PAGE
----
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Tag Archives: Spy Valley

Thanksgiving wine 2014

winereview

Thanksgiving wine 2014The Wine Curmudgeon got a press release last week touting a big-time California producer’s five pinot noirs for Thanksgiving. Because, I suppose, we’re supposed to drink pinot noir for Thanksgiving.

Excuse me while I throw a fit. Is this 1985, when we could only drink certain wines with certain foods at certain times? Of course not. This is the 21st century, when we can drink what we want when we want with whatever food we want. Which makes Thanksgiving the greatest wine holiday in the world, since it is about and variety and being thankful for all those choices.

Guidelines for holiday wine buying are here; this year’s suggestions are after the jump:

Wine review: Spy Valley Riesling 2011

One of the themes on the blog for the past couple of weeks has been value — does a wine offer more to the consumer than it costs? In this, value is not about price, because not all cheap wine delivers value. Sometimes, it’s just cheap.

It’s also worth noting that a wine doesn’t have to be cheap to offer value. Yes, it’s more difficult for an expensive wine to do this, given that too many expensive wines are expensive because their reason for being is to be expensive. But it is certainly possible, and it happens more often than I acknowledge here.

One producer who consistently does this is New Zealand’s Spy Valley, which as been making $15 and $20 wines that taste like they cost much more for as long as I have been writing about wine. I had one of those sublime, geeky wine experiences with the sauvignon blanc last year, and it’s not even my favorite Spy Valley wine.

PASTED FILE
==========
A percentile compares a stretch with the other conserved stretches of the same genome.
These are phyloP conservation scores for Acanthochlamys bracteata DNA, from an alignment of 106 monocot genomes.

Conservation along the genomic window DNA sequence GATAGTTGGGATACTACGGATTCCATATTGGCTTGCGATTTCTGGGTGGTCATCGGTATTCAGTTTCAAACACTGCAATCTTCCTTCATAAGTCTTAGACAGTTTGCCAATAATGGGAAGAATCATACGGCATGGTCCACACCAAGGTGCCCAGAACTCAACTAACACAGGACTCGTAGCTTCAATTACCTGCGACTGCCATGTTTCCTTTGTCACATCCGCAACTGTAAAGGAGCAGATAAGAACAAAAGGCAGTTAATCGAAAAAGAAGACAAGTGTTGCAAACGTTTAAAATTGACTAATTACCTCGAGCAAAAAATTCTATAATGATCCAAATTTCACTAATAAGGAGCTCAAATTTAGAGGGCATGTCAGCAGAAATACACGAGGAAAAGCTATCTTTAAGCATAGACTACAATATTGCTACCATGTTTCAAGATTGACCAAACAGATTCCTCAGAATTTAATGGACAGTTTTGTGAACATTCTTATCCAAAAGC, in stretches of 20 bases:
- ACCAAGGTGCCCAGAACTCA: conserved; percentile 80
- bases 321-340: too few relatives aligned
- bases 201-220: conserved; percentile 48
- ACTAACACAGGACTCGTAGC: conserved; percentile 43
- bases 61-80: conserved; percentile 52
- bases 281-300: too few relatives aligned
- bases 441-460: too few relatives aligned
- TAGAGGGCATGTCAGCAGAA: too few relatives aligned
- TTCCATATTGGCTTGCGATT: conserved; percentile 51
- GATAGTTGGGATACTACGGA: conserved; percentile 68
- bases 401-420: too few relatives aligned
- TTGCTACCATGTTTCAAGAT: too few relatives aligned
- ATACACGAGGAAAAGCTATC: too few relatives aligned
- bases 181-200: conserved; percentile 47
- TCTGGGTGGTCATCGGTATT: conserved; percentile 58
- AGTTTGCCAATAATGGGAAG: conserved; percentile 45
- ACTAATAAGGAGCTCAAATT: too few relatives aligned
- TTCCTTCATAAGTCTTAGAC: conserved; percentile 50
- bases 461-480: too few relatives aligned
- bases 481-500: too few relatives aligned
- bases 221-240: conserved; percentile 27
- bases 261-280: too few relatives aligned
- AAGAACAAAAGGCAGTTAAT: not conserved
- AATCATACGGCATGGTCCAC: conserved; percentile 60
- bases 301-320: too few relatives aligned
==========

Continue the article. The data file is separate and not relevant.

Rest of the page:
That would be the riesling ($18, purchased, 12.5%), which is as enjoyable as it is difficult to find. I only see it in Dallas every couple of years, given the vagaries of the three-tier system, so when I do see it, I buy it, even if it’s a previous vintage. The producer is good enough so that doesn’t matter.

The 2011 didn’t let me down. It’s not riesling like most consumers know it — no sweet tea-like sugar or fruit flavors that taste like they came out of a can. Instead, it’s a dry riesling, complex with layers of flavor that range from petrol on the nose (a classic riesling characteristic) to citrus and tropical in the front and middle. It’s still fresh and almost aggressive after almost two years in bottle, which is a sign that it’s only going to get better with age.

Serve this to someone who doesn’t think they like riesling, and see if they change their mind. Highly recommended, and well worth the money.

Catfish meuniere, Randall Grahm, and Spy Valley

Honest wine

Honest wine is the best pairing for honest food.

The most important lesson I ever learned about seafood came from the late, much loved and much missed Merlin Kleinpeter: If you can’t buy it from Robert at Bayou Seafood, she used to say, then don’t buy it.

Which was Merlin’s way of telling me that fresh is what matters, and that any supplier who wasn’t honest about things like freshness wasn’t worth my time and money. If the crabs weren’t good that day, then Robert told her so, and Merlin didn’t buy them.

I mention this because food and wine are inextricably linked, and not just about which wine goes with which food. Pairing wine with most takeout pizza, which never tastes as good as you think it should, is one thing. That’s what $10 grocery store merlot was invented for.

But pairing wine with honest food – food that someone cared about and that required them to make an effort when they prepared it — is another matter entirely. More, after the jump:

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